Tobacco Use After Cancer

It’s no secret that tobacco use is bad for your health. In fact, over-the-counter tobacco products are legally required to include warning labels making consumers aware of the dangers of tobacco— especially the dangers of cancer. If purchasing tobacco, you may see one of the following warnings: 

Cigarette Warnings

  • SURGEON GENERAL’S WARNING: Smoking Causes Lung Cancer, Heart Disease, Emphysema, and May Complicate Pregnancy.
  • SURGEON GENERAL’S WARNING: Quitting Smoking Now Greatly Reduces Serious Risks to Your Health.
  • SURGEON GENERAL’S WARNING: Smoking by Pregnant Women May Result in Fetal Injury, Premature Birth, and Low Birth Weight.
  • SURGEON GENERAL’S WARNING: Cigarette Smoke Contains Carbon Monoxide.

Additionally, in 2020, the FDA finalized the “Required Warnings for Cigarette Packages and Advertisements” rule, proposing 11 new cigarette health warnings, consisting of textual warning statements accompanied by color graphics that focus on lesser-known risks associated with smoking, such as erectile dysfunction, bladder cancer, and cataracts. 

Cigar Warnings 

  • WARNING: Cigar smoking can cause cancers of the mouth and throat, even if you do not inhale.
  • WARNING: Cigar smoking can cause lung cancer and heart disease.
  • WARNING: Cigars are not a safe alternative to cigarettes.
  • WARNING: Tobacco smoke increases the risk of lung cancer and heart disease, even in nonsmokers.
  • WARNING: Cigar use while pregnant can harm you and your baby.; or SURGEON GENERAL’S WARNING: Tobacco Use Increases the Risk of Infertility, Stillbirth and Low Birth Weight.
  • WARNING: This product contains nicotine. Nicotine is an addictive chemical.

Smokeless Tobacco Warnings 

  • WARNING: This product may cause mouth cancer.
  • WARNING: This product may cause gum disease and tooth loss.
  • WARNING: This product is not a safe alternative to cigarettes.
  • WARNING: Smokeless tobacco is addictive.

There’s no disputing that tobacco is harmful to your health. Yet, millions of people use it. In 2018, 11.8% of cancer survivors aged 18 and older reported being current cigarette smokers. And unfortunately, cigarette and cigar smoking is harmful to non-smokers as well. Secondhand smoke exposure (breathing in smoke from another person’s cigarette or cigar) can put people at a great risk of cancer, stroke, and heart attack.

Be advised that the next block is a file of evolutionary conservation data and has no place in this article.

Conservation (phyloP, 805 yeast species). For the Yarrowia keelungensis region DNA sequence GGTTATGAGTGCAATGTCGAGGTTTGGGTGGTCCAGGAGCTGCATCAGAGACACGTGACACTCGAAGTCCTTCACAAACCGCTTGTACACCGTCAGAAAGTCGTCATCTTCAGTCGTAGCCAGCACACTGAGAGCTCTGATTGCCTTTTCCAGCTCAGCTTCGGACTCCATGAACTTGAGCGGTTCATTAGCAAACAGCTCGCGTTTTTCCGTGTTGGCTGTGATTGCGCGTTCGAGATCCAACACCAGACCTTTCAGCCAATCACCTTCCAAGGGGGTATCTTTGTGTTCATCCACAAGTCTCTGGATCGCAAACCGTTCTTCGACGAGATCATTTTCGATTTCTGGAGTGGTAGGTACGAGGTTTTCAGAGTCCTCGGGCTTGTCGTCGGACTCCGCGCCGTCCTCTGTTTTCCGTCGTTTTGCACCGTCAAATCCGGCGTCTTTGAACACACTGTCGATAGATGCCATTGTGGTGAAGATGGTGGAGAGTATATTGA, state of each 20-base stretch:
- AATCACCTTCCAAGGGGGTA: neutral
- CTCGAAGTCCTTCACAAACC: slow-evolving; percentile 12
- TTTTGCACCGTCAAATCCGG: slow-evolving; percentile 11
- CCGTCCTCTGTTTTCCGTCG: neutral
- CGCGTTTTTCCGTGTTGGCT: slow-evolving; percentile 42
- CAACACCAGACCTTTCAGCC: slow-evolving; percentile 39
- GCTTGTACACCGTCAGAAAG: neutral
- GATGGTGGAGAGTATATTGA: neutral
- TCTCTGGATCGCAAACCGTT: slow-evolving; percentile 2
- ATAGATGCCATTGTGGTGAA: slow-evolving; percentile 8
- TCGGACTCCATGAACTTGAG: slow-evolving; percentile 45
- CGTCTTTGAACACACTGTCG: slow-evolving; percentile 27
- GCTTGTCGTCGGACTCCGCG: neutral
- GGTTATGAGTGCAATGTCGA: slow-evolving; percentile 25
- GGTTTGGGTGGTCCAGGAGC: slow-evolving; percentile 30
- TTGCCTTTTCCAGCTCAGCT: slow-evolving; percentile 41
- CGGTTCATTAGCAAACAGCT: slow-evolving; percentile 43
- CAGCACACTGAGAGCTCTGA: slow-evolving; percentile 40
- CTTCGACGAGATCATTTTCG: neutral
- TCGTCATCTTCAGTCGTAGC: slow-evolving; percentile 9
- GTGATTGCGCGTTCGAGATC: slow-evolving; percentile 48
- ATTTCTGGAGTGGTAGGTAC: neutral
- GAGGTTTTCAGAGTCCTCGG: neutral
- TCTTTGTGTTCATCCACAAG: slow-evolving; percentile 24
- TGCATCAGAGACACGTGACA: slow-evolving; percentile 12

Learn more about lung cancer screening and the importance of early detection. 

Smoking During or After Cancer Treatment

As a cancer survivor, all of the warnings listed above regarding the dangers of tobacco apply to you. There are also several additional reasons why you should not use tobacco products if you’ve had cancer. Smoking after cancer treatment:

  1. May reduce the effectiveness of cancer treatment. 
  2. Increases the risk of cancer recurrence.
  3. Increases the risk that you will develop a subsequent primary cancer (different cancer than you were already treated for).
  4. Increases your risk of dying if you were treated for smoking-related cancers (quitting smoking will decrease your risk of dying). 
  5. Has a negative effect on pulmonary and immune function and wound healing.
  6. May sabotage your efforts and ability to exercise regularly, which most cancer survivors are encouraged to do to benefit their health.
  7. May cause long-term side effects of cancer treatment to be worse. 
  8. May make achieving financial stability a challenge especially if your cancer caused you financial problems.

Get Help to Quit Tobacco for Good

Ultimately, saying goodbye to tobacco products entirely will be what’s best for your health and the health of those around you. While that’s often easier said than done, you can succeed if you set your mind to it! 

If you’re ready to stop smoking, talk to your doctor to help determine the best approach to help you achieve your goal of quitting for good whether it involves slowly tapering the amount of tobacco you use, quitting cold turkey, or using nicotine replacement gum or patches. There are also plenty of other resources available to help you quit. For example, the Minnesota Department of Health has developed a program called Quit Partner, which provides assistance to those who want to stop smoking. The program includes counseling sessions, educational materials, and a 24-hour helpline. Their toll-free number is 1-800-QUIT-NOW (784-8669). If you are not local, most states have a similar program, visit the American Lung Association for inspiration and advice. 

Quitting tobacco is hard, but beating cancer is even harder. If you were able to survive cancer, it’s more than likely that you can kick your tobacco habit, too.




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